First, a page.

(AP/Chris Pizzello)

Chris Rock: Racial progress is pure nonsense

The comedian holds court on Cosby, Obama and Ferguson in a fascinating new interview with New York magazine


Anna Silman
December 1, 2014 8:40PM (UTC)

Today, New York magazine released a sprawling, meaty interview between comedian Chris Rock and political columnist Frank Rich, which saw the pair going deep on politics, art and the point where politics and art converge. As always, Chris Rock proves himself a master of the poignant sound bite, from his perfect encapsulation of Obama's legacy (“Everybody wanted Michael Jordan, right? We got Shaq") to his striking summation of the year in comedy: ”It’s a weird year for comedy. We lost Robin, we lost Joan, and we kind of lost Cosby.” It's worth checking out the whole interview, but here are some highlights:

On income inequality:

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If poor people knew how rich rich people are, there would be riots in the streets. If the average person could see the Virgin Airlines first-class lounge, they’d go, “What? What? This is food, and it’s free, and they … what? Massage? Are you kidding me?”

On standup in the age of cellphones and political correctness:

It is scary, because the thing about comedians is that you’re the only ones who practice in front of a crowd. Prince doesn’t run a demo on the radio. But in stand-up, the demo gets out. There are a few guys good enough to write a perfect act and get onstage, but everybody else workshops it and workshops it, and it can get real messy. It can get downright offensive. Before everyone had a recording device and was wired like fucking Sammy the Bull, you’d say something that went too far, and you’d go, “Oh, I went too far,” and you would just brush it off. But if you think you don’t have room to make mistakes, it’s going to lead to safer, gooier stand-up. You can’t think the thoughts you want to think if you think you’re being watched. 

On keeping up with technology:

I follow a couple people on In­stagram. You’ve got to follow all that stuff. You have to understand it, because if you don’t, then you’re going to sound like an old guy. You got to have the ability to use it as a reference. A lot of the time, the difference between hip and unhip is just reference. We did some sketch the other night on SNL, and in it I tell my wife—actually, we messed it up, but it was better in the dress—anyway, I tell my wife, “Hey, honey, the cab’s here.” Then I look at it again. I go, “You know what? We got to rewrite this.” “Hey, honey, the Uber’s here.” That little difference, it’s a big, big deal. I remember seeing Robin Williams at Town Hall. He did some Elmer Fudd bit, and I was like, dude, if you change that to SpongeBob… You’ll seem a lot hipper. I do not wish to become Alan King quite yet.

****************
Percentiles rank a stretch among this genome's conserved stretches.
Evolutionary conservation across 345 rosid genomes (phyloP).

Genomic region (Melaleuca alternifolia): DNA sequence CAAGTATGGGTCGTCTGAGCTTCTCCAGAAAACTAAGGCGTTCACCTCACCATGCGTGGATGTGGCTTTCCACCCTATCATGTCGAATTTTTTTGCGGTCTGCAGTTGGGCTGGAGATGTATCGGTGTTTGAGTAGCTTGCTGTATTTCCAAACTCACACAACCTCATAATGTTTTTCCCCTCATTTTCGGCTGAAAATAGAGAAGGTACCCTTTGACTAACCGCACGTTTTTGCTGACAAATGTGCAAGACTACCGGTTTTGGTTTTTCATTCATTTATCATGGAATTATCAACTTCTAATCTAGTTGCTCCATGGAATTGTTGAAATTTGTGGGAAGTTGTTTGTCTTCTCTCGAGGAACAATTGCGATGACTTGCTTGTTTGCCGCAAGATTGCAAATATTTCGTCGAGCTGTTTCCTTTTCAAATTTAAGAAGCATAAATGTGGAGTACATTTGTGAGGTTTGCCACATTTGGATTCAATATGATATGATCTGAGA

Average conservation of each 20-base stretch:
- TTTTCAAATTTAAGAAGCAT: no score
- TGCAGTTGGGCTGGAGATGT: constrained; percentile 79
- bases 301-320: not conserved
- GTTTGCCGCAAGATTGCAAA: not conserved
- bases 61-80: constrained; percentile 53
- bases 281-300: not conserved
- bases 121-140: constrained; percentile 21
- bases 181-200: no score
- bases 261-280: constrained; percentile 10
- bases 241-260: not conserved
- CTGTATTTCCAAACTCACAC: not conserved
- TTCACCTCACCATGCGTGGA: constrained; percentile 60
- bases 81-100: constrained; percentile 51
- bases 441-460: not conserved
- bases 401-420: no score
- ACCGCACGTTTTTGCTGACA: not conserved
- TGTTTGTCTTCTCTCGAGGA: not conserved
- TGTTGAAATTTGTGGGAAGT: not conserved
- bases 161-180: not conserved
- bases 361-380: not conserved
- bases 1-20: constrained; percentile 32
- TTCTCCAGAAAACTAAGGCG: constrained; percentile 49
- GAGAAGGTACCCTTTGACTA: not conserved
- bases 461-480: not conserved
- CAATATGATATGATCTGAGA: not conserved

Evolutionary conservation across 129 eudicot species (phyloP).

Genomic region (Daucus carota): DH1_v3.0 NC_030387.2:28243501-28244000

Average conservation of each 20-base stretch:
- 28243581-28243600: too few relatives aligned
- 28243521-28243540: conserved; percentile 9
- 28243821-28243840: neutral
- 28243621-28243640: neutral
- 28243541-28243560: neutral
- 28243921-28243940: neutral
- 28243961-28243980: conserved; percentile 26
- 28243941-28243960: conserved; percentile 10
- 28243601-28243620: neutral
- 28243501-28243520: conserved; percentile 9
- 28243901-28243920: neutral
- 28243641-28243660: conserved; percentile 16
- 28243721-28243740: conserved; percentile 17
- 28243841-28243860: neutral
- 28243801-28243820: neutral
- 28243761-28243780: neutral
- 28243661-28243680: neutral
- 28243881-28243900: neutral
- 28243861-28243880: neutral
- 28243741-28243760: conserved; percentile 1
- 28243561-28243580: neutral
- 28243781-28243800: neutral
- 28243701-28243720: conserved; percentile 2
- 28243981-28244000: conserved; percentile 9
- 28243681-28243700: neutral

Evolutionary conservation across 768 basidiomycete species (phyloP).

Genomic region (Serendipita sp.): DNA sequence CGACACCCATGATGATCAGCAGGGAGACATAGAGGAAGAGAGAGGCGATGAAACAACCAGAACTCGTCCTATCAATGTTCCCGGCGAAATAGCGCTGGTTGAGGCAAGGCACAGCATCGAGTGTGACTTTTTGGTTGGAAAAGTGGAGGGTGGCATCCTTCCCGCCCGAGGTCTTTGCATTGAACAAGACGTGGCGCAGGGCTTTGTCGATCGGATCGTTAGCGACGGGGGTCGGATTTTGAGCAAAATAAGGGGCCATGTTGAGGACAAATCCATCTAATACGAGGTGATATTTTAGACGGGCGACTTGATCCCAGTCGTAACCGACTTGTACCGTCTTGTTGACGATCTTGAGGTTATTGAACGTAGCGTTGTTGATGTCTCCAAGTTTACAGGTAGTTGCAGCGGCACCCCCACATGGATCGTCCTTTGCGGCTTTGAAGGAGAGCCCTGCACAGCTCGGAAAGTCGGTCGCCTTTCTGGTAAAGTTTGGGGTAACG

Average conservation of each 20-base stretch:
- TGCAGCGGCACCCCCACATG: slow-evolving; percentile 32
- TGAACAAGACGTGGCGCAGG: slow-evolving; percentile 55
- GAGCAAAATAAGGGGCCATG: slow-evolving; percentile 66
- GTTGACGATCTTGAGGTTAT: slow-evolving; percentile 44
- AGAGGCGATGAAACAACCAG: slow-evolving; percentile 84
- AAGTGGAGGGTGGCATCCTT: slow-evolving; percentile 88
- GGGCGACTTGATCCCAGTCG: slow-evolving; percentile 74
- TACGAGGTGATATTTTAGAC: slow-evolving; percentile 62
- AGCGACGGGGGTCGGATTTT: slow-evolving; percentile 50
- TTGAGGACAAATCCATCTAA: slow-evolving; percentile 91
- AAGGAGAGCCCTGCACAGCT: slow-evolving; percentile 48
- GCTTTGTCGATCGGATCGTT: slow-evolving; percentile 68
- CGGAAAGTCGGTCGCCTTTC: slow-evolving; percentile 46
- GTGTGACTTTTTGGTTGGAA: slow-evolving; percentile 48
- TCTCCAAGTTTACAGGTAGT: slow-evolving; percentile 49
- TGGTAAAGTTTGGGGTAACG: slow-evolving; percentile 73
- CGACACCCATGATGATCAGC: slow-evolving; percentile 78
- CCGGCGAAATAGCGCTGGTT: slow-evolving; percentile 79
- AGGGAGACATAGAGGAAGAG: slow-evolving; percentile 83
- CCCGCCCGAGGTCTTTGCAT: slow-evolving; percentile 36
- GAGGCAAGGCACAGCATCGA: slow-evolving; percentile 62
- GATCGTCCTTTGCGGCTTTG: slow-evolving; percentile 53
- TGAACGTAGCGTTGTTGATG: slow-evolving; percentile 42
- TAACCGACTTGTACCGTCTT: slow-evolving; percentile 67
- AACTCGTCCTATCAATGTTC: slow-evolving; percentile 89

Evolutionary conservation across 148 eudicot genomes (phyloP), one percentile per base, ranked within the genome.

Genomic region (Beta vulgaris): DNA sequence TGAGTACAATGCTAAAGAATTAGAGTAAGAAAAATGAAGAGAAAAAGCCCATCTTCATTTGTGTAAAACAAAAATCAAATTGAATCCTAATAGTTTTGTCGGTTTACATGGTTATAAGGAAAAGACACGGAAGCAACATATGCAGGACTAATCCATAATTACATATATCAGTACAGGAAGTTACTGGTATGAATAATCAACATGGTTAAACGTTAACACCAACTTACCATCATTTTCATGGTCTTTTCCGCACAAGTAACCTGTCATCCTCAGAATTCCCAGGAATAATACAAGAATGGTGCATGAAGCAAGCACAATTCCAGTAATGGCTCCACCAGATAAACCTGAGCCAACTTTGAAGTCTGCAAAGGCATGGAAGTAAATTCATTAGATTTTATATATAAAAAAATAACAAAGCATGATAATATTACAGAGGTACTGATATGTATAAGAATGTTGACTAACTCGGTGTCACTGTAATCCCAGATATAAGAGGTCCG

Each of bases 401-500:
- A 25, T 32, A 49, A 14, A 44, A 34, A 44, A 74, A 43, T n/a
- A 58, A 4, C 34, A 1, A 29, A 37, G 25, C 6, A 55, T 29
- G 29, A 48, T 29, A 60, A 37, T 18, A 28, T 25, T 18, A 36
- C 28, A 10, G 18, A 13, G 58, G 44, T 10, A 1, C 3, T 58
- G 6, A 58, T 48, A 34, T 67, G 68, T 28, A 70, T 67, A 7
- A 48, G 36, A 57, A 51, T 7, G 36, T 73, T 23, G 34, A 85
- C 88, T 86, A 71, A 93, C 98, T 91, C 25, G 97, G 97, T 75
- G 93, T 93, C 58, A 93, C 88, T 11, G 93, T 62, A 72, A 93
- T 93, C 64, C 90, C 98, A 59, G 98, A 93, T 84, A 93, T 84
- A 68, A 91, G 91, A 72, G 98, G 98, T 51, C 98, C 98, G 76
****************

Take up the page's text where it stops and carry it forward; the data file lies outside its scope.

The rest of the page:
On Joan Rivers:

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Great person, underrated comedian. Who the hell’s funnier than Joan Rivers? That whole reference thing: Joan updated constantly….Okay, these Liz Taylor jokes are gone, and they are now Lindsay Lohan jokes. The compliment you give of a comedian is: Who wants to follow them onstage? Nobody wanted to follow Joan Rivers, ever. Even in her 80s, nobody wanted to follow her.

On Bill Cosby:

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I don’t know what to say. What do you say? I hope it’s not true. That’s all you can say. I really do. I grew up on Cosby. I love Cosby, and I just hope it’s not true. It’s a weird year for comedy. We lost Robin, we lost Joan, and we kind of lost Cosby.

About Robin Williams’ suicide:

Comedians kill themselves. Talk to 100 comedians this week, everybody knows somebody who killed themselves. I mean, we always say ignorance is bliss. Well, if so, what’s the opposite? Some form of misery. Being a comedian, 80 percent of the job is just you notice shit, which is a trait of schizophrenics too. You notice things people don’t notice.

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On Obama:

Kind of cool. I always say, cooler than most politicians, not as cool as actual cool people. He’s not cool like Jay Z’s cool. He’s not Eddie Murphy. But in a world of politicians … In a weird way, him saying he listens to Jay Z—it’s kind of revolutionary, because he’s of the age that he’s supposed to listen to that stuff. And so he’s a little more himself than most politicians. We’ll see if more politicians end up being just themselves. 

On Obama’s legacy:

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I’m trying to figure out the right analogy. Everybody wanted Michael Jordan, right? We got Shaq. That’s not a disappointment. You know what I mean? We got Charles Barkley. It’s still a Hall of Fame career.

On racial progress in America:

My kids grew up not only with a black president but with a black secretary of State, a black joint chief of staff, a black attorney general. My children are going to be the first black children in the history of America to actually have the benefit of the doubt of just being moral, intelligent people.

Here’s the thing. When we talk about race relations in America or racial progress, it’s all nonsense. There are no race relations. White people were crazy. Now they’re not as crazy. To say that black people have made progress would be to say they deserve what happened to them before…So, to say Obama is progress is saying that he’s the first black person that is qualified to be president. That’s not black progress. That’s white progress. There’s been black people qualified to be president for hundreds of years. If you saw Tina Turner and Ike having a lovely breakfast over there, would you say their relationship’s improved? Some people would. But a smart person would go, “Oh, he stopped punching her in the face.” It’s not up to her. Ike and Tina Turner’s relationship has nothing to do with Tina Turner. Nothing. It just doesn’t. The question is, you know, my kids are smart, educated, beautiful, polite children. There have been smart, educated, beautiful, polite black children for hundreds of years. The advantage that my children have is that my children are encountering the nicest white people that America has ever produced. Let’s hope America keeps producing nicer white people.